Missouri v. Jenkins
491 U.S. 274 (1989)

Annotate this Case

U.S. Supreme Court

Missouri v. Jenkins, 491 U.S. 274 (1989)

Missouri v. Jenkins, 491 U.S. 274

No. 88-64

Argued February 21, 1989

Decided June 19, 1989

491 U.S. 274

Syllabus

In this major school desegregation litigation in Kansas City, Missouri, in which various desegregation remedies were granted against the State of Missouri and other defendants, the plaintiff class was represented by a Kansas City lawyer (Benson) and by the NAACP Legal Defense and Educational Fund, Inc. (LDF). Benson and the LDF requested attorney's fees under the Civil Rights Attorney's Fees Awards Act of 1976 (42 U.S.C. § 1988), which provides with respect to such litigation that the court, in its discretion, may allow the prevailing party, other than the United States, "a reasonable attorney's fee as part of the costs." In calculating the hourly rates for Benson's, his associates', and the LDF attorneys' fees, the District Court took account of delay in payment by using current market rates, rather than those applicable at the time the services were rendered. Both Benson and the LDF employed numerous paralegals, law clerks, and recent law graduates, and the court awarded fees for their work based on market rates, again using current, rather than historic rates, in order to compensate for the delay in payment.

Held:

1. The Eleventh Amendment does not prohibit enhancement of a fee award under § 1988 against a State to compensate for delay in payment. That Amendment has no application to an award of attorney's fees, ancillary to a grant of prospective relief, against a State, Hutto v. Finney,437 U. S. 678, and it follows that the same is true for the calculation of the amount of the fee. An adjustment for delay in payment is an appropriate factor in determining what constitutes a reasonable attorney's fee under

Page 491 U. S. 275

§ 1988. Pp. 491 U. S. 278-284.

2. The District Court correctly compensated the work of paralegals, law clerks, and recent law graduates at the market rates for their services, rather than at their cost to the attorneys. Clearly, "a reasonable attorney's fee," as used in § 1988, cannot have been meant to compensate only work performed personally by members of the Bar. Rather, that term must refer to a reasonable fee for an attorney's work product, and thus must take into account the work not only of attorneys, but also the work of paralegals and the like. A reasonable attorney's fee under § 1988 is one calculated on the basis of rates and practices prevailing in the relevant market and one that grants the successful civil rights plaintiff a "fully compensatory fee," comparable to what "is traditional with attorneys compensated by a fee-paying client." In this case, where the practice in the relevant market is to bill the work of paralegals separately, the District Court's decision to award separate compensation for paralegals, law clerks, and recent law graduates at prevailing market rates was fully in accord with § 1988. Pp. 491 U. S. 284-289.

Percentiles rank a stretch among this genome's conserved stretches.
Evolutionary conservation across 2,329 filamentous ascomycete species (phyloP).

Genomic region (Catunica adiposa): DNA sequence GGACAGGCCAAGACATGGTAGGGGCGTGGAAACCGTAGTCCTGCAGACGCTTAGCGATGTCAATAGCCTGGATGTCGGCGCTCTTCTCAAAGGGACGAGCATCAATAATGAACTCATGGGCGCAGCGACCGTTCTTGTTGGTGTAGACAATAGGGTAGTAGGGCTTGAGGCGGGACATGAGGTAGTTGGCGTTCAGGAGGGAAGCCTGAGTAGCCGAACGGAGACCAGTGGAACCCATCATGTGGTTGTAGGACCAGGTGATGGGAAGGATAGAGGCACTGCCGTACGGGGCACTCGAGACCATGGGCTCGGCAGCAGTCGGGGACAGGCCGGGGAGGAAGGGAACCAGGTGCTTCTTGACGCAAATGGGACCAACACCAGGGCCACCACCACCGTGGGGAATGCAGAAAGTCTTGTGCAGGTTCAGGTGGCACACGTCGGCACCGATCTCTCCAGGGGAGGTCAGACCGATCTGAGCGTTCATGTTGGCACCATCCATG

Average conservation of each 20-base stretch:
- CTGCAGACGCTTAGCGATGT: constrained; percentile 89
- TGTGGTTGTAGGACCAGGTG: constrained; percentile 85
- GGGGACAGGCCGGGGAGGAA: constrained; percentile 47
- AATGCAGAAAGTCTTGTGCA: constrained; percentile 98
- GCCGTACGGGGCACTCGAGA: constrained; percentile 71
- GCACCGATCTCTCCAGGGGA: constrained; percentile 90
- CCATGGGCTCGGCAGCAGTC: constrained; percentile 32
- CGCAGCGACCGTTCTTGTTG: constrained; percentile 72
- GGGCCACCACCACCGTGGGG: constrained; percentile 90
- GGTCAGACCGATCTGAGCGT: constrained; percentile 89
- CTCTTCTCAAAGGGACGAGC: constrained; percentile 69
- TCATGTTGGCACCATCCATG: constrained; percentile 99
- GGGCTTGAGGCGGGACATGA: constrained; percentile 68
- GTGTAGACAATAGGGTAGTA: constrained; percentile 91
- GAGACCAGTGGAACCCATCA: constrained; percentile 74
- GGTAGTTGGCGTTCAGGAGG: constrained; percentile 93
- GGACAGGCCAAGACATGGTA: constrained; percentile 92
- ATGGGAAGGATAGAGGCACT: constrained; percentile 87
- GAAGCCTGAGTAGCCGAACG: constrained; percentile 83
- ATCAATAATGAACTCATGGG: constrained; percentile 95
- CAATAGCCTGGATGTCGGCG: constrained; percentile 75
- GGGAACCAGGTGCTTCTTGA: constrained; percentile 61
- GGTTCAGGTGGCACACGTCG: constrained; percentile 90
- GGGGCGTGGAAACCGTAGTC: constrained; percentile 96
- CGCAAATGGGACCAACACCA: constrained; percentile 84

838 F.2d 260, affirmed.

BRENNAN, J., delivered the opinion of the Court, in which WHITE, BLACKMUN, STEVENS, and KENNEDY, JJ., joined, and in Parts I and III of which O'CONNOR and SCALIA, JJ., joined. O'CONNOR, J., filed an opinion concurring in part and dissenting in part, in which SCALIA, J., joined, and in which REHNQUIST, C.J., joined in part, post, p. 491 U. S. 289. REHNQUIST, C.J., filed a dissenting opinion, post, p. 491 U. S. 295. MARSHALL, J., took no part in the consideration or decision of the case.

Official Supreme Court caselaw is only found in the print version of the United States Reports. Justia caselaw is provided for general informational purposes only, and may not reflect current legal developments, verdicts or settlements. We make no warranties or guarantees about the accuracy, completeness, or adequacy of the information contained on this site or information linked to from this site. Please check official sources.